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Umboo, the Elephant by Garis, Howard R. (Howard Roger), 1873-1962

Umboo, the Elephant by Garis, Howard R. (Howard Roger), 1873-1962

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The Project Gutenberg EBook of Umboo, the Elephant, by Howard R. Garis
#3 in our series by Howard R. Garis

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**Welcome To The World of Free Plain Vanilla Electronic Texts**
**eBooks Readable By Both Humans and By Computers, Since 1971**
*****These eBooks Were Prepared By Thousands of Volunteers!*****

Title: Umboo, the Elephant
Author: Howard R. Garis
Release Date: June, 2004 [EBook #5900]

[Yes, we are more than one year ahead of schedule]

[This file was first posted on September 23, 2002]
Edition: 10
Language: English
Character set encoding: ASCII

Produced by Juliet Sutherland, Charles Franks
and the Online Distributed Proofreading Team.

Circus Animal Stories

Author of
"The Bedtime Stories"
"The Uncle Wiggily Series"
"The Daddy Series"


Baby Umboo
On The March
Sliding Down Hill
Umboo Learns Something
Picking Nuts
Umboo Is Lost

Umboo And The Snake
VIII Umboo Finds His Mother

To The Salt Spring
In A Trap
Umboo Goes To School

Umboo Is Sold
XIII Umboo On The Ship

Umboo In The Circus
Umboo Remembers

"Oh, my! But it's hot! It is just too hot for anything!" cried Chako, one of the monkeys in the circus cage. "It is hotter under this tent than ever it was in the jungle! Whew!" and he hung by his tail and swung to and fro from a wooden bar.

"In the jungle we could find a pool of water where we could keep
cool," said another monkey, who was poking around the floor of the
cage, hoping he could find a peanut. But there were only shells. "I
wish I could go back to the jungle," he chattered.

"What did you come away from the jungle for, if you don't like it in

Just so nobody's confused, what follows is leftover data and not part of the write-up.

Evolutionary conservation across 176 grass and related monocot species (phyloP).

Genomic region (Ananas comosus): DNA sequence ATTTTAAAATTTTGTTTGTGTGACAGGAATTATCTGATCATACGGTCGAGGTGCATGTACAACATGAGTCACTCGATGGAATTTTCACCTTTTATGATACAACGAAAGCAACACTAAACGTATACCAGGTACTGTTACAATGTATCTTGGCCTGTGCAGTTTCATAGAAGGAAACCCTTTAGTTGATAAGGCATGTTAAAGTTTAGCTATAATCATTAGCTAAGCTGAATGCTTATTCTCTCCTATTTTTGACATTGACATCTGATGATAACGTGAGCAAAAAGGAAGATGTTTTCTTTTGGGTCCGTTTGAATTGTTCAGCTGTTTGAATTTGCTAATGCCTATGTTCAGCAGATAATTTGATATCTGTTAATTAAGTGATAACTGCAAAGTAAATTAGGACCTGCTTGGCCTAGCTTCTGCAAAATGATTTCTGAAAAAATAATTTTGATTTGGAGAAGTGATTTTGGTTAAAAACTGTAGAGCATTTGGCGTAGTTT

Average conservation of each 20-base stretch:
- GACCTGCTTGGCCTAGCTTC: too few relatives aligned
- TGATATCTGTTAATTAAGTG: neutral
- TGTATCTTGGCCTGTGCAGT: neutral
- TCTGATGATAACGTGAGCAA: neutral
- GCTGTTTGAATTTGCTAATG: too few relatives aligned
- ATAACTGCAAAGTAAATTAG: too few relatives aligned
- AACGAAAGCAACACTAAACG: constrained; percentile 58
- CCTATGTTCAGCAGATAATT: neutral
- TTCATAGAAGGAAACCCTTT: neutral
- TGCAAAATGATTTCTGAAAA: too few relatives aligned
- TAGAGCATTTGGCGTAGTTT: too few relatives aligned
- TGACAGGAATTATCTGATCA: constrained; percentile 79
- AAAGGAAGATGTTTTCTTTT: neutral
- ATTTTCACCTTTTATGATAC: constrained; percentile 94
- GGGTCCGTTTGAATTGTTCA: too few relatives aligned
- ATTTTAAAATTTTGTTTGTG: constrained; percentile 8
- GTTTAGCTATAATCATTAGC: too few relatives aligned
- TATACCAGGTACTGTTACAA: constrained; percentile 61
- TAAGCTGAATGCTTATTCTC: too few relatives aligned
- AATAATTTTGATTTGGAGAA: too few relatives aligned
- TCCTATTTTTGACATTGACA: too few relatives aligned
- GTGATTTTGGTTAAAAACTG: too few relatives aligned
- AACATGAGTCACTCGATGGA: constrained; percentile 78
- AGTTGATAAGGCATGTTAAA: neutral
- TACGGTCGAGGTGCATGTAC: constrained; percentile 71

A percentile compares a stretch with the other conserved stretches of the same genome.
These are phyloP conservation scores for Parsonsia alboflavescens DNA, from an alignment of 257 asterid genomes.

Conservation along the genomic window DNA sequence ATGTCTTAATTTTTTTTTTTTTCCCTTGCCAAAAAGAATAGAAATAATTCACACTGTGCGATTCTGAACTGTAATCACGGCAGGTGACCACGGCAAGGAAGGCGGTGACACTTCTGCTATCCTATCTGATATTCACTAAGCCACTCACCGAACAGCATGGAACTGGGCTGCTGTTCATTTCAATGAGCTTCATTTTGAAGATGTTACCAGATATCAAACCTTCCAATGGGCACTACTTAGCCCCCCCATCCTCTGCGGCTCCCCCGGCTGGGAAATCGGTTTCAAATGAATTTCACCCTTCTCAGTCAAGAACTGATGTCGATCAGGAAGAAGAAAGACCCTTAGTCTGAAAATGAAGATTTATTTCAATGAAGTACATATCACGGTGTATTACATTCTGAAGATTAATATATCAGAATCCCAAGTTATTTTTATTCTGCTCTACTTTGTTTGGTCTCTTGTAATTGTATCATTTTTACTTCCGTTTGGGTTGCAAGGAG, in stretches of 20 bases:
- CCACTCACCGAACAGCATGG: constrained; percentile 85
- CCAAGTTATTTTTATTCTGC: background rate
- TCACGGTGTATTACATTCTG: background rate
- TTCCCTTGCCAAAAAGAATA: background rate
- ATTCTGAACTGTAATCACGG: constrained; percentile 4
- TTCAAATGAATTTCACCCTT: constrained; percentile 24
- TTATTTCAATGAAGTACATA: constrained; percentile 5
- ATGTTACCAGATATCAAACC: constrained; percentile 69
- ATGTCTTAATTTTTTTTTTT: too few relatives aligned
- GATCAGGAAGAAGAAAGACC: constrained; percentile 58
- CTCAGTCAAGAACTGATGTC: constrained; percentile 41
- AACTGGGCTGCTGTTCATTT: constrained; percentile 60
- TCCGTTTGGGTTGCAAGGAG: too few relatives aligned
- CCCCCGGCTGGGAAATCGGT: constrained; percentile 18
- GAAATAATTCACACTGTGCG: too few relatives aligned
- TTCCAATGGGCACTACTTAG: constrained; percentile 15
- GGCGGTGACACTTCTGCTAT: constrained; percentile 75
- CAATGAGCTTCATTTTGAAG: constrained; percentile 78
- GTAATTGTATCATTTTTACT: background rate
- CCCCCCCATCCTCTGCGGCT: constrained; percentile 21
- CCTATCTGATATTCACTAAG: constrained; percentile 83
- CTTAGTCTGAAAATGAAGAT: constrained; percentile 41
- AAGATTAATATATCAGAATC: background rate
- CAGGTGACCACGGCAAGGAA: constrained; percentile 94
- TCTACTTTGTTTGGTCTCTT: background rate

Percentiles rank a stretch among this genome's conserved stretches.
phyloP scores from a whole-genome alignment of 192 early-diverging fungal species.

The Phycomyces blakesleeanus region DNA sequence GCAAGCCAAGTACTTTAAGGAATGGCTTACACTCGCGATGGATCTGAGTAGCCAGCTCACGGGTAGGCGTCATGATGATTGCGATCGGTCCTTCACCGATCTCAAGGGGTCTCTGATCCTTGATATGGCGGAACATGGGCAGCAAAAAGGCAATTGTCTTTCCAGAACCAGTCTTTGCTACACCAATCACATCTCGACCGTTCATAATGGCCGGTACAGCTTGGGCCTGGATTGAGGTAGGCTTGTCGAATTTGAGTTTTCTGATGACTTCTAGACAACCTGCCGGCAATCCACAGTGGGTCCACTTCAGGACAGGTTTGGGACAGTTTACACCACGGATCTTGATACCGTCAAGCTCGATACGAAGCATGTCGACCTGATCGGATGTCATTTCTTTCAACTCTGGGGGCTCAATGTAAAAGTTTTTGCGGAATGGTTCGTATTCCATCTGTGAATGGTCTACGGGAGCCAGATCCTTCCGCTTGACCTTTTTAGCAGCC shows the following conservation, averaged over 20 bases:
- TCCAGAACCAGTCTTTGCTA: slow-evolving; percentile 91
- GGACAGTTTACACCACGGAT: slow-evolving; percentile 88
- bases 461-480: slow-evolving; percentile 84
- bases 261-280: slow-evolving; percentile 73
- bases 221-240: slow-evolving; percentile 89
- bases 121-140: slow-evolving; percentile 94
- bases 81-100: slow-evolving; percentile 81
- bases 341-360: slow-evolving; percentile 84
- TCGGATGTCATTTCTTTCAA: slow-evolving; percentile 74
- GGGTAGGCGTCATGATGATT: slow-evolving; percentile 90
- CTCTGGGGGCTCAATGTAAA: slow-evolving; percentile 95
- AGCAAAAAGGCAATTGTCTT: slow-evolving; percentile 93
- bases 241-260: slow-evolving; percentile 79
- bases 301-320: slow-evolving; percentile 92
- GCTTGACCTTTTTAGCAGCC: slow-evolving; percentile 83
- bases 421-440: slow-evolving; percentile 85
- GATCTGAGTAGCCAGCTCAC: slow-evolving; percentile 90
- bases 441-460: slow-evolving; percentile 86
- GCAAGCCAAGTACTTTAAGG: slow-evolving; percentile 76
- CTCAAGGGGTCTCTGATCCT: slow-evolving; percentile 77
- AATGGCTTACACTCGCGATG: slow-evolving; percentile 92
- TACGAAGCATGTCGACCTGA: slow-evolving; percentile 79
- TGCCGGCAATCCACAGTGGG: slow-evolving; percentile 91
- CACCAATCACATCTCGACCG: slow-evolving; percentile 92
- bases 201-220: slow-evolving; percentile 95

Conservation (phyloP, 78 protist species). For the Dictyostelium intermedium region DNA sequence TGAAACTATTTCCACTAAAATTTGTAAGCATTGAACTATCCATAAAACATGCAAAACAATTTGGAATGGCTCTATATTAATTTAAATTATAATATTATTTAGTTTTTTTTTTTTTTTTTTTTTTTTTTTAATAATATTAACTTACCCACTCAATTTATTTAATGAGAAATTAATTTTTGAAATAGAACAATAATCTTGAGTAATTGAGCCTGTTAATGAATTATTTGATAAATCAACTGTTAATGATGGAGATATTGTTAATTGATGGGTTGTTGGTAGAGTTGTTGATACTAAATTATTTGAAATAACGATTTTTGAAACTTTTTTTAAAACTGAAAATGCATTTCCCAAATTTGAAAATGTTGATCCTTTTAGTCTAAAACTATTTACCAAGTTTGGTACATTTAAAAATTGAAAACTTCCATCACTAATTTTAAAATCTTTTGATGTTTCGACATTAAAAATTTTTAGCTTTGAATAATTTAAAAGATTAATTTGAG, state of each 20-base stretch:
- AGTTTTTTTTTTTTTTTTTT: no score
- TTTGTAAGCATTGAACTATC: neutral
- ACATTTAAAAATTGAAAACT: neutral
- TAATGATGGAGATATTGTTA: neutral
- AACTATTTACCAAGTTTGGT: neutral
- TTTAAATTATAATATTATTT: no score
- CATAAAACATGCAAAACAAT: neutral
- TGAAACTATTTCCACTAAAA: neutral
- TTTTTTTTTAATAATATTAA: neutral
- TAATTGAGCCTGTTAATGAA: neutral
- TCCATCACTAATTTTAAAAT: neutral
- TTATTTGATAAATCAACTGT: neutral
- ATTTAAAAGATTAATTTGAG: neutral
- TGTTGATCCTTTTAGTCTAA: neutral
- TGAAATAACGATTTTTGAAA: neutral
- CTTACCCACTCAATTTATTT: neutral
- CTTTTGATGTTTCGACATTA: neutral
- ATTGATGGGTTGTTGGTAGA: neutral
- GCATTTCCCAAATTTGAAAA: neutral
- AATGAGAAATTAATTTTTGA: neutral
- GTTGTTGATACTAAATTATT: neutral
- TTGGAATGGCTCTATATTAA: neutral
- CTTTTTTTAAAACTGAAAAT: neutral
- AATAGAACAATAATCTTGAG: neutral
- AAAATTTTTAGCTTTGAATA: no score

this circus?" asked Woo-Uff, the big yellow lion, who lay on his back
in his cage, his legs stuck up in the air, for he was cooler that way.
"Why did you come from the jungle, Chako?"

"I didn't want to come," answered the swinging monkey. "But some white
and black hunters caught me, and a lot more of us chattering chaps,
and took us away from the jungle."

"That's right, my boy!" exclaimed the deep, rumbly voice of Umboo, the
biggest elephant in the circus. "None of us animals would have come
away from the jungle if we could have had our way. But, now that we
are here, we must make the best of it."

"How can one make the best of it when it is so hot?" asked Chako. "The
sun shines down on this circus tent hotter than ever it did in the
jungle. And there is no pool of water where we can splash and be

"Oh, if water is all you want, I can give you some of that," spoke
Umboo. "Wait a minute!"

Near the elephants, of whom Umboo was one on a long line, chained to
stakes driven in the ground, was a big tub of water, put there for
them to drink when they wanted to. Umboo put his long, rubbery hose of
a trunk down into this tub of water, and sucked up a lot, just as you
fill your rubber ball at the bathroom basin.

"Look out now, monkeys!" cried the elephant. "It's going to rain!" and he sort of laughed away down in his throat. He couldn't laugh through his nose, as his nose was his trunk, and that was full of water. "Look out for a shower!" he cried.

With that the elephant went:
Out from his trunk, as if from a hose, sprinkled a shower of water.

Over the cage of monkeys it sprayed, wetting them as might a fall of

"Here comes some more!" cried Umboo, and again he dipped his trunk in the tub of water, sucked up some in the two hollow places, and again squirted it over the monkeys' cage.

"Oh, that's good! That's fine!" cried Chako. "That was like being in a
jungle rain. I'm cooler now. Squirt some more, Umboo!"

"No, hold on, if you please!" rumbled another elephant. "It is all
right for Umboo to splatter some water on you poor monkeys, but if he
quirts away all in the tub we will have none to drink."

"That's so," said Umboo. "I can't squirt away all the water, Chako. We
big elephants have to drink a lot more than you little monkeys. But
when the circus men fill our tub again, I'll squirt some more on you."

"Thank you!" chattered Chako. "I feel cooler, anyhow. And we monkeys
can't stand too much water. This felt fine!"

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